Does relentless suffering in the world leave you feeling depleted? I have an invitation for you.

Compassion fatigue is a form of emotional burnout, which can feel like ‘losing one’s spark’.

Join me for Sustained Compassion— an introduction to the practice and neuroscience of overcoming compassion fatigue and its relatives.

In October and November, I will be offering a free, 5 week online programme to support you in developing skills to overcome compassion fatigue, caregiver burnout and their relatives.

This programme is for you if any of the following applies to you:

  • In your work, you are in any way confronted with the suffering of poverty, injustice, violence or ill health in your community or around the world.
  • You are experiencing compassion fatigue or caregiver burnout (read more about them below), or related difficulties with sustaining your motivation and care.
  • You are curious about ways in which you can stay emotionally involved and motivated, without ‘shutting down’ or becoming cynical/depressed/depleted.
  • You would like to find ways to address conflicting or overwhelming reactions that arise in you in response to suffering.
  • You would like to rekindle or better sustain your passion and energy for your work.

This programme will be light-touch and flexible, over the space of 5 weeks (October and November 2018), consisting of

  • three online sessions (of 1.5 hours, 1 hour and 1.5 hours respectively),
  • guided short practices you can do at home,
  • ad-hoc individual support as required

Together we will look at

  • developing self-compassion as a foundation for sustained compassion
  • understanding the ‘helping prison’ — how the roles and identities we assume in our work block compassion
  • cultivating a ‘deep well’ of compassion through a ‘giving and taking’ practice

This is a pilot programme I am offering as part of completing my studies with the Nalanda Institute for Contemplative Science. The practices I will guide you through are time-tested meditation techniques that provide lots of flexibility to be adapted to your needs and preferences. I’ll be supporting you to develop a way of practicing that works for you.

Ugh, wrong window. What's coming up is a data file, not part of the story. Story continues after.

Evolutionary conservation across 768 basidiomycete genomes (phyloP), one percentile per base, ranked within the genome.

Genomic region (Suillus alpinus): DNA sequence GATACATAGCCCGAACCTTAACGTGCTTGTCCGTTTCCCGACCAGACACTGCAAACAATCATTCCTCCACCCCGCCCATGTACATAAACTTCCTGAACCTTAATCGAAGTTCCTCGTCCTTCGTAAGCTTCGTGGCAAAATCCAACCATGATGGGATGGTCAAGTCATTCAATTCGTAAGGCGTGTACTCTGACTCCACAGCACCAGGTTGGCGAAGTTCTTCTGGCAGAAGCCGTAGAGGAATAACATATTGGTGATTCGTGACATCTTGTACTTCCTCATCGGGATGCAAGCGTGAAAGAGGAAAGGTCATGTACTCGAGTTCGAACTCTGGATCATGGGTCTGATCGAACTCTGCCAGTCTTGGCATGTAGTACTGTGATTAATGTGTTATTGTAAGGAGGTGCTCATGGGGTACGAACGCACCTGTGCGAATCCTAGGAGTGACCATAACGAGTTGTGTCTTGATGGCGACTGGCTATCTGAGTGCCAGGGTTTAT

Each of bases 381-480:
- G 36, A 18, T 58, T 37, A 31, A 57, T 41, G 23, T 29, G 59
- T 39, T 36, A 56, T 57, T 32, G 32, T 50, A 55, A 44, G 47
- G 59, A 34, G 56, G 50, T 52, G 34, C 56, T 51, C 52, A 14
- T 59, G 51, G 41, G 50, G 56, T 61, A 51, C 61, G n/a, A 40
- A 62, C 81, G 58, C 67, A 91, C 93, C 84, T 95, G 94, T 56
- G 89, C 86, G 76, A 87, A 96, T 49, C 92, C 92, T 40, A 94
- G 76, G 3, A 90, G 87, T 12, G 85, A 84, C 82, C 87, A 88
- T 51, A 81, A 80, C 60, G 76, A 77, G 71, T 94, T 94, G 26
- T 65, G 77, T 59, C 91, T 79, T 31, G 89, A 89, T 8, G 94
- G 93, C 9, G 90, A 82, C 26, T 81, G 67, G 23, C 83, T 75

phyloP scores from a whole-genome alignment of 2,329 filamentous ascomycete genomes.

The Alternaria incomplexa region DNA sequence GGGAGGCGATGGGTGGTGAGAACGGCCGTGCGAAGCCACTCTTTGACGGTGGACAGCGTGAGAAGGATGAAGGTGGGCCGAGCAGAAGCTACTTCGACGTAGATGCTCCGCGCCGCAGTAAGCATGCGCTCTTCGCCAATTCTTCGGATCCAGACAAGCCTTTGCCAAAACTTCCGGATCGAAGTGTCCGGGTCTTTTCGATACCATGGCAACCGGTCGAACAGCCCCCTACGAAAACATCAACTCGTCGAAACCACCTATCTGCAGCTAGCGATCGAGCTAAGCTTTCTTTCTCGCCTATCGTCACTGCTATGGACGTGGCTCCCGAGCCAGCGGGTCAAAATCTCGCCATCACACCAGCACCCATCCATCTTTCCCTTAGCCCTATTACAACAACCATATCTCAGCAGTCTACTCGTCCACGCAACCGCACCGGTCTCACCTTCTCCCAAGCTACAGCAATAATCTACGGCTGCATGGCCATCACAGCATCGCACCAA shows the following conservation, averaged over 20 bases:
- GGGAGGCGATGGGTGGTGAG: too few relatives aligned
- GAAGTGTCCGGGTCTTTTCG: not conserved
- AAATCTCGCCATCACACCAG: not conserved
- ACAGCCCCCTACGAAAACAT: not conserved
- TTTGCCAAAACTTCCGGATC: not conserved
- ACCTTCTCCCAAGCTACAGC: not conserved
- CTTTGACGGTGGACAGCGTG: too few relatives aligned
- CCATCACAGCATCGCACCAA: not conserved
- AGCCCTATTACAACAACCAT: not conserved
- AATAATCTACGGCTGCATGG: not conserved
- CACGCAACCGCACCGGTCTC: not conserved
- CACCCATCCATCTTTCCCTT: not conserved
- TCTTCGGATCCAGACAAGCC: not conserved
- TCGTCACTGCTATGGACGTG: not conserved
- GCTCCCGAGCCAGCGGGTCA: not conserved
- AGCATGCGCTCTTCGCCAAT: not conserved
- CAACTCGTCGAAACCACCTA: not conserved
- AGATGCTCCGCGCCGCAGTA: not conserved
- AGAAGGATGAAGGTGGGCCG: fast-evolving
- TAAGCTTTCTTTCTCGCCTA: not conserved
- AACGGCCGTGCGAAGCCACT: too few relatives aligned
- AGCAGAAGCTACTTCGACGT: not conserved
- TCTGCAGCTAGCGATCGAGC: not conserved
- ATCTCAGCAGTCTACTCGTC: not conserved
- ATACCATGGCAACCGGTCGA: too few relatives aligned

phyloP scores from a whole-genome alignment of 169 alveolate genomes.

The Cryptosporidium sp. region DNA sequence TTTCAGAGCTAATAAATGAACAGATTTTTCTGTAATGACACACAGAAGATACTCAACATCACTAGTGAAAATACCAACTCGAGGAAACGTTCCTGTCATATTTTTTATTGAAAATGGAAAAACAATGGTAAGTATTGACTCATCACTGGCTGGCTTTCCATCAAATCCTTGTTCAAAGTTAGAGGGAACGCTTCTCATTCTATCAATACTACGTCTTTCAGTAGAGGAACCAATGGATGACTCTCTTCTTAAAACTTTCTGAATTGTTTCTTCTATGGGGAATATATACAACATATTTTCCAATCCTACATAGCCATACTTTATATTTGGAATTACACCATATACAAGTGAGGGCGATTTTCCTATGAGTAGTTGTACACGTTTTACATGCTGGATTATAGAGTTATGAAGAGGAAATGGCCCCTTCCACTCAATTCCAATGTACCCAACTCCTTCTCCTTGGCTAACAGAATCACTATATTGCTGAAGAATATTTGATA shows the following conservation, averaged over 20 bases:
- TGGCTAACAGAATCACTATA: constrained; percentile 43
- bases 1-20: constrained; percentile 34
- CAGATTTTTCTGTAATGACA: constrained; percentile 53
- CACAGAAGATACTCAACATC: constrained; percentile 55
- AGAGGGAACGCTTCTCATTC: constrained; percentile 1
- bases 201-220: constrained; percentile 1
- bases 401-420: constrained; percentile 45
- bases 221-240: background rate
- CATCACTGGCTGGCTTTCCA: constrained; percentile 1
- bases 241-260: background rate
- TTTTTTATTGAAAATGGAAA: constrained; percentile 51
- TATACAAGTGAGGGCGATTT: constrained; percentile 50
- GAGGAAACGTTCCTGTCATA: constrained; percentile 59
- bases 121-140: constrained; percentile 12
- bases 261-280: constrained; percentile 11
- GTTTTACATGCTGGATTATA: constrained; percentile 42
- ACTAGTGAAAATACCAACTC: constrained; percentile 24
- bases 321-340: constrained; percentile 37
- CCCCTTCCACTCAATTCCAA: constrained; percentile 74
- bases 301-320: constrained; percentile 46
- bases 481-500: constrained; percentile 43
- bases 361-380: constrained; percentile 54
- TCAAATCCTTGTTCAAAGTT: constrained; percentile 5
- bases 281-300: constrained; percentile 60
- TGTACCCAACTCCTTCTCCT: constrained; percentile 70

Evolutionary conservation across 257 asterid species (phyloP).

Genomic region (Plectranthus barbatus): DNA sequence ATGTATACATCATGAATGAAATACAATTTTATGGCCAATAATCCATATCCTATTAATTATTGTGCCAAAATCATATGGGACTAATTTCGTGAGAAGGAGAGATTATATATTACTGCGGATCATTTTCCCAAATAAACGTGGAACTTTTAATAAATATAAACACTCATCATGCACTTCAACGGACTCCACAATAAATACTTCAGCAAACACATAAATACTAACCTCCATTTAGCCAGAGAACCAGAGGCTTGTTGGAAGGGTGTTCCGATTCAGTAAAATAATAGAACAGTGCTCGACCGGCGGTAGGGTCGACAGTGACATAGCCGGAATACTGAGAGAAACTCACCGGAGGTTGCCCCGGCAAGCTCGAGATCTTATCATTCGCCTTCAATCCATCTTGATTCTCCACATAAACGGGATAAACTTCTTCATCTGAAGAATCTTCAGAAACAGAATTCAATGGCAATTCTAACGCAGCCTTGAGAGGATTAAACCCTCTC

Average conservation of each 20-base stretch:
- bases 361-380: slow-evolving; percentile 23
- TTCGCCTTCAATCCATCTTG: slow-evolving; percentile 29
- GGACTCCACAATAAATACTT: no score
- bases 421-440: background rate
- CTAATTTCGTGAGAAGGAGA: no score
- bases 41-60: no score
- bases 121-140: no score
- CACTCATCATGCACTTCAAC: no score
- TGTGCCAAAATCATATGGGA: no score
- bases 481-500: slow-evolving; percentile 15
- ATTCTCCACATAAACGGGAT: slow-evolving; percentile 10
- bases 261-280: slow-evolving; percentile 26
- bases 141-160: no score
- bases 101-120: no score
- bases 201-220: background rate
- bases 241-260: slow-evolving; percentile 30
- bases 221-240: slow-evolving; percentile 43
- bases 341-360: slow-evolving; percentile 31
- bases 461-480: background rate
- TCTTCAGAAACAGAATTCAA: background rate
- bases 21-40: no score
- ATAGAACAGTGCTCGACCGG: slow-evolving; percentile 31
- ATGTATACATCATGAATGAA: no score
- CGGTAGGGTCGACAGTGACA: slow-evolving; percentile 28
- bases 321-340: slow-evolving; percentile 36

To take part in this free pilot programme, register your interest here by September 28th, 2018.

Why am I offering this?

Neither emotional breakdown nor emotional shutdown are viable strategies for responding to suffering.

In professions routinely confronted with suffering, it is common belief that we have a choice between emotional shutdown and emotional breakdown. But neither is a viable strategy. The consequences of emotional breakdown are obvious. But emotional shutdown — or ‘compassion fatigue’ — is just another form of collapse. The price we pay for numbing our empathic emotions is high: with the pain, we shut out all the good stuff, too: joy, elation, gratitude, inspiration. We are left feeling flat and lifeless, bitter and cynical, or simply exhausted.

We can’t actually tire of compassion. But we need to learn it first.

What most people don’t know is that there are different types of emotional response to suffering. The thing we fatigue of is also called ‘affective empathy’ — our visceral, painful mirroring response to other people’s suffering. That’s what feels too much and gets numbed in response to suffering. But compassion, neurologically speaking, is a different emotion altogether, giving us a way to fully engage with suffering, while still feeling the energy and joy we need to live fulfilled lives. In a world where compassion fatigue disengages us from what is happening around us and in the world, this amounts to an act of political resistance. Instead of dragging us down, true compassion gives us access to infinite well of energy to do what’s needed. And as neuroscience now shows, it can be strengthened like a muscle. And that’s what we’ll be learning to do in this programme.

Who I am

I’m Agnes Otzelberger, a trainer and facilitator working to get our minds, hearts and bodies in shape for the social good we seek. 10+ years of working in the international aid sector, and in a range of public sector and non-governmental organisations, have given me a huge curiosity for untangling the paradox of systems that are set up to ‘do good’ and yet often seem to model that which they are against. Over the past five years, I’ve immersed myself more and more in the ‘inner’ and interpersonal practices that can help us bring our values and ways of being in this work into better alignment. I am passionate about the emerging meeting places between Western and Eastern psychology and science, and I’m currently completing a certificate course in compassion-based psychotherapy with the Nalanda Institute for Contemplative Science.

You can read more about my work or sign up for future updates on my blog, The Good Jungle: www.thegoodjungle.org